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Mini-Hydro Electric Power Plant
Brgy. Upper Bantawon, Hinunangan, Southern Leyte
In the late 1980s, armed conflict between government forces and communist rebels turned Barangay Upper Bantawon into a no man’s land. The 68 families which comprised the population abandon their homes. After the conflict, only 27 families went back.
Great odds kept them in poverty–distance from the town proper, absence of farm-to-market road and transportation, and lack of livelihood. But this did not dishearten the barangay officials led by Punong Barangay Gorgonio D. Malubay. They thought of something to start with to open the road to progress. They thought of providing electricity to every household.
For more residents, it was impossible. First, they had meager resources. Second, the nearest power line of the Southern Leyte Electric Cooperative was 10 kilometers away.
But the barangay officials did not need the power line. First, there was a river that could be tapped to run a turbine. Second, there was a five-year savings in the barangay’s 20% economic development fund from the internal revenue allotment. Third, there was enough manpower to do volunteer work. Fourth, a person from the Department of Interior and Local Government was willing to provide technical assistance. Fifth, the municipal government was willing to provide their wiring needs as counterpart.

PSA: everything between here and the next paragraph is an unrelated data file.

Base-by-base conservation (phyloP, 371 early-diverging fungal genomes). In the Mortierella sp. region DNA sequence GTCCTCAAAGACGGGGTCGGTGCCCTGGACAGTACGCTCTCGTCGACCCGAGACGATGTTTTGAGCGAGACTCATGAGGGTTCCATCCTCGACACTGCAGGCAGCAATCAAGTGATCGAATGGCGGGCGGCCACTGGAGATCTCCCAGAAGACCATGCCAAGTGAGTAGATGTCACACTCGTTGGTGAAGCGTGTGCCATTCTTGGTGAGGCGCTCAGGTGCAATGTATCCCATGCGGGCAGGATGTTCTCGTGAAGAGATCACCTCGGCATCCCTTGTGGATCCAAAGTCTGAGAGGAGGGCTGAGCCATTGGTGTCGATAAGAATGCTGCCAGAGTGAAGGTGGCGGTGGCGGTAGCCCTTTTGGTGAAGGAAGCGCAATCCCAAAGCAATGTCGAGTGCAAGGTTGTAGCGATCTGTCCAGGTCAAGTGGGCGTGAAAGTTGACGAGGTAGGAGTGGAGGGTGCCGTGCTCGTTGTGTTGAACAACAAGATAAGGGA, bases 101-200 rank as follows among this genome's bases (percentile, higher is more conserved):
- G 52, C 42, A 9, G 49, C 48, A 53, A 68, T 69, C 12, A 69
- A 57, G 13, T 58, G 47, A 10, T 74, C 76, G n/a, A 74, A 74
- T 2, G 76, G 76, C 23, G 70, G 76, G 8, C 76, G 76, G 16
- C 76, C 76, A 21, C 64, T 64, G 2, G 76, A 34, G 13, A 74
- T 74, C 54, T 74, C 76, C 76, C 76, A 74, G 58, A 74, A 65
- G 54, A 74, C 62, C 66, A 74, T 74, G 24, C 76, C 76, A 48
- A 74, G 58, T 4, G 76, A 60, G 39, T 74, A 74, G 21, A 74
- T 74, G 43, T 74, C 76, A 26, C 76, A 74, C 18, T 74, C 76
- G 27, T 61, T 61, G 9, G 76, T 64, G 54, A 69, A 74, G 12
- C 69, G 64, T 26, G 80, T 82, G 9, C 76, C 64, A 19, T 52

After several barangay assembly meetings and consultations with residents, and with P200,000 from the barangay’s savings, the Upper Bantawon Mini-Hydro Electric Power Plant project was started in May 2002.
A major problem was the delivery of the turbine, generator, and accessories. The access road was bad, and there was no transportation. The bridge connecting the barangay to the access road was in disrepair. The resident pooled their resources–materials and labor–to repair the bridge. One month later, the goods for the plant were delivered.
Residents built a 110-meter dike to divert water from the river. A metal structure regulated the flow of water to the turbine. The generator was placed inside a wooden structure, and a pulley made it work to transform hydro energy into electricity.
By December 2002, the 10-KVA turbine generator was fully operational. The project was inaugurated on January 7, 2003 with one added benefit–irrigation water for the crops.
At present, all the 27 households in the barangay not only have electricity, they enjoy a 50% increase in their average annual income as a result of new livelihood opportunities generated by the project. For one, they now produce more abaca hemp following acquisition of a motor-driven machine. With electricity, they can work at night. The barangay has a plan to introduce abaca weaving as another livelihood measure.
Cottage industry also improved. More hats and mats are being weaved. Some enterprising souls have introduced karaoke music and video viewing as a source of income.
Average household annual income at present is P72,000, up more than 50% from P35,000 before the project.
The barangay council manages the project. With low maintenance cost, the council collects only P5 per month per household. Those with appliances are charged an additional P5 per month. The collection is saved at the Development Bank of the Philippines.
With electricity, the barangay is now livelier. People have greater hopes than before. A small project like the mini-hydro plant has made a big difference in their lives.
This program is recognized as one of the Ten Outstanding Programs in the 2004 Galing Pook Awards.
Building safe, smart, and sustainable communities
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